Should You Pay For Resume Help?
Ben Sharpe vowed that he'd never pay for it, but finally he broke down and did. Now he's completely satisfied. Sharpe is one of the many people who have forked over money to have their resume written by an expert. His response rate has risen appreciably. Does this mean you should do the same?
Sharpe, a Director of Sales and Marketing with more than 20 years of experience, had spent several frustrating months trying to snag interviews before turning to a professional for help. That's when he called in Martin Buckland, Certified Professional Resume Writer.
'The process Martin took me through was enlightening and surprisingly rigorous,' says Sharpe. It included hours of pre-work, in which Sharpe was asked to describe the achievements he is most proud of in his professional life. He also had to think about his differentiating features as an employee, and the sorts of industries, positions and companies he wanted to market himself to.
It was after this stage that he and Buckland met for a two hour discussion. 'I basically helped Ben to fine-tune his accomplishments and extract his most relevant contributions, taking care to quantify his results where possible and use words that employers in his field are looking for,' says Buckland, Principal of Elite Resumes. A few days later he sent off a first draft to Sharpe, who was delighted. 'As I read over my resume I couldn't believe how impressive it looked and sounded. I kept asking 'Is this really me?'' says Sharpe.
Which brings up an interesting question: Is it possible for your professionally-written resume to be too good? After all, you don't want the interviewer to deflate when you eventually show up for a face-to-face.
That won't happen if the resume writer knows what they're doing and attempts to capture your persona, says Lisa Price, President of Permanent Search Group, a generalist executive recruiting firm based in Toronto. She actually encourages job seekers to invest in themselves and get the best resume possible.
'People have to remember that this is a marketing campaign, with your resume serving as your main promotional tool,' explains Price. She adds that a typical headhunter spends maybe two minutes on each resume they receive, and they may have to pour over hundreds each week.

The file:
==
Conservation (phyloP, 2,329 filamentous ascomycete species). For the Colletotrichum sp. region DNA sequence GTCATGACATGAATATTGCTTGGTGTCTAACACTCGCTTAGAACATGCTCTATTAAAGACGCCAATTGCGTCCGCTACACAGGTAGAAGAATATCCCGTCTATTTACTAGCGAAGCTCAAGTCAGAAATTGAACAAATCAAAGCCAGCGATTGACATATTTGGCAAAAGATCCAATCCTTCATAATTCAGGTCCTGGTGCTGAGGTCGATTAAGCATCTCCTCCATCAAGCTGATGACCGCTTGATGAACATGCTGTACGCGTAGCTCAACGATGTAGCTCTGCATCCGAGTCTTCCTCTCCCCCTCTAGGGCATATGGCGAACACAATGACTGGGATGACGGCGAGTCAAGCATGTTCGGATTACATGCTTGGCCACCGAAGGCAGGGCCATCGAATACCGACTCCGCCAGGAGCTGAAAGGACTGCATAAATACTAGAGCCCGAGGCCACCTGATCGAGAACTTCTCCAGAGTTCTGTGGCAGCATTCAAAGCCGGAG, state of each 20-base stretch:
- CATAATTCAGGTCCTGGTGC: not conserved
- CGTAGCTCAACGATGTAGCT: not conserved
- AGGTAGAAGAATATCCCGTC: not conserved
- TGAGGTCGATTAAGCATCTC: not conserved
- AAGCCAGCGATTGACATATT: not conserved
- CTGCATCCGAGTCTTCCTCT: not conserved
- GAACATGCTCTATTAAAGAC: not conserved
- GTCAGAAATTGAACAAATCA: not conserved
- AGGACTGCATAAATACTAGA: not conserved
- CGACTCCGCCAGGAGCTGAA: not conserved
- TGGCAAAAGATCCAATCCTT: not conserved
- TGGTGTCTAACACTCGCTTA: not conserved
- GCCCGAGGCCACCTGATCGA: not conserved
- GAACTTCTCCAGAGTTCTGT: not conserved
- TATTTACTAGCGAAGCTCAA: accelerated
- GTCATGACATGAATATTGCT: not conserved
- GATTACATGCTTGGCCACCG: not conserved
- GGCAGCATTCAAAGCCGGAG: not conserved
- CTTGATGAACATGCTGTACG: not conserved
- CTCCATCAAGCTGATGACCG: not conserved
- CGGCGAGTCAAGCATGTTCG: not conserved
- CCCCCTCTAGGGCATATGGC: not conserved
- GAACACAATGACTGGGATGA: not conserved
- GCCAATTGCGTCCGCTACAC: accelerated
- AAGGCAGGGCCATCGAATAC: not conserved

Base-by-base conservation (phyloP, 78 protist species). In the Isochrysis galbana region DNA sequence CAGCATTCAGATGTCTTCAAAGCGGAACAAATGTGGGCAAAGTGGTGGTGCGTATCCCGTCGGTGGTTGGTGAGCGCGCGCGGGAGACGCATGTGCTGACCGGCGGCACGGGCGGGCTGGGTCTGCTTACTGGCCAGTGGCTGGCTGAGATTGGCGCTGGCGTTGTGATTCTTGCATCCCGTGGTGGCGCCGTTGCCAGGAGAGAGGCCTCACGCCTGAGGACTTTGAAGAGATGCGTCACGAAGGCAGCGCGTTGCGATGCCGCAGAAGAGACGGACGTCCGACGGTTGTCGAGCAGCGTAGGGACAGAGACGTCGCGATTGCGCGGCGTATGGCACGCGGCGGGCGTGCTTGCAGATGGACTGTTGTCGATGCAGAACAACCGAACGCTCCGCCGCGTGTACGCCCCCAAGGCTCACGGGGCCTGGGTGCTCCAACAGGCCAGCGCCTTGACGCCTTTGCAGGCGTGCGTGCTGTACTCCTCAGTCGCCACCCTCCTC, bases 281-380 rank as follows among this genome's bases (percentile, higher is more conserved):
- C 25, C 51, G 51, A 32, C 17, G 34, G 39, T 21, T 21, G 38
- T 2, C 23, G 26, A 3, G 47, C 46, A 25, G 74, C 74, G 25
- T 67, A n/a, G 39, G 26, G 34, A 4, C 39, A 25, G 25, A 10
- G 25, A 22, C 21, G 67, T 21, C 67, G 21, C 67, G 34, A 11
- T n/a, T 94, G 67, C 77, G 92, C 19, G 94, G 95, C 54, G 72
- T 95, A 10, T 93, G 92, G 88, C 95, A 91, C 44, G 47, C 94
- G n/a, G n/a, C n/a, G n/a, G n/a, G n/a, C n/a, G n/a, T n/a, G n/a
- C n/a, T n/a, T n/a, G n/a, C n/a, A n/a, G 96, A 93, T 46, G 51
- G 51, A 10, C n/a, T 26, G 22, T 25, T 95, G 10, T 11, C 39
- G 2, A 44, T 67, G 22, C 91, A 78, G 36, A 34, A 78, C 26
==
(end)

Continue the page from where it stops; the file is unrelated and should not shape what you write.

'A well-written resume does give an edge,' she says. 'I like that a candidate would invest in themselves just like Coke would hire an ad agency.'
Finding a resume writer for hire is a breeze. They've been flourishing quietly for years. The Yellow Pages has several dozen listings in the GTA alone, under 'Resume Services'. They range from single person shops operating from home with a PC and printer, to larger multi-location firms like ResumeWorld.
The trick is to hook up with a true pro, not some fly-by-night operation. Some advice on not getting burned comes from Michael Mayne, creator of 416resumes.com. 'Look for qualifications, experience, areas of specialization, and references,' he says. And don't forget to shop around, ask to see some samples, and compare prices. Also, watch out for claims of 'guaranteed success' or for services that promise fast turnaround but require little effort on your part.
Fees to get a resume done can range widely, and are not necessarily an indicator of quality. You can have one prepared for under $100, up to well over the $1,000 mark, depending on who you go to and what level of employment you're seeking.
Mayne, who is also Managing Partner at Catalyst Careers, is a member of the Professional Association of Resume Writers and Career Counsellors (PARW/CC). His firm charges $295 for an entry level resume, $445 for mid-level careerists and $645 for the Executive Package. He offers a guaranteed re-write in 30 days if the client can't secure a single positive response.
Buckland deals mainly with higher end clientele, such as V.P.'s and CEO's. His prices reflect this, and he tries to distinguish himself accordingly; he is one of only a few Canadians to hold the Master Resume Writer credential.
According to Price, who has been recruiting for more than two decades, paying someone to help you with your resume is becoming accepted practice. She acknowledges that not everyone has extra money to spend when job hunting. 'I appreciate when people at least buy a resume book and learn how to market themselves,' says Price. 'On the other hand, the whole objective is to get real live interviews, and your investment can potentially pay off in terms of weeks or months shaved off the job hunt.'
Some final tips from the experts? Honesty is key, according to Buckland. 'As an ex-policeman I can tell when someone is embellishing versus lying outright,' he warns. If he feels he is being asked to write falsehoods, he'll suggest that the client stick to the facts and present them in their best light.
Mayne reminds people that a resume is but one component in a comprehensive job search. 'People need to be career activists when they hunt for work. Hiring a resume expert can definitely help, but you have to take charge of your entire campaign and push consistently for results.'
Price concludes by urging people to concentrate on the total effect of the final resume. 'I'm not all that concerned about electronic formatting,' she says. 'I would rather see a nicely laid out, concise resume, attached to e-mail in .doc format.'
As for Sharpe, the job seeker, he's pounding the pavement with more confidence. 'I definitely received value for my money,' he says. 'It's not just the end product, but also the process you go through and what you learn about yourself that lets you market yourself more effectively.'
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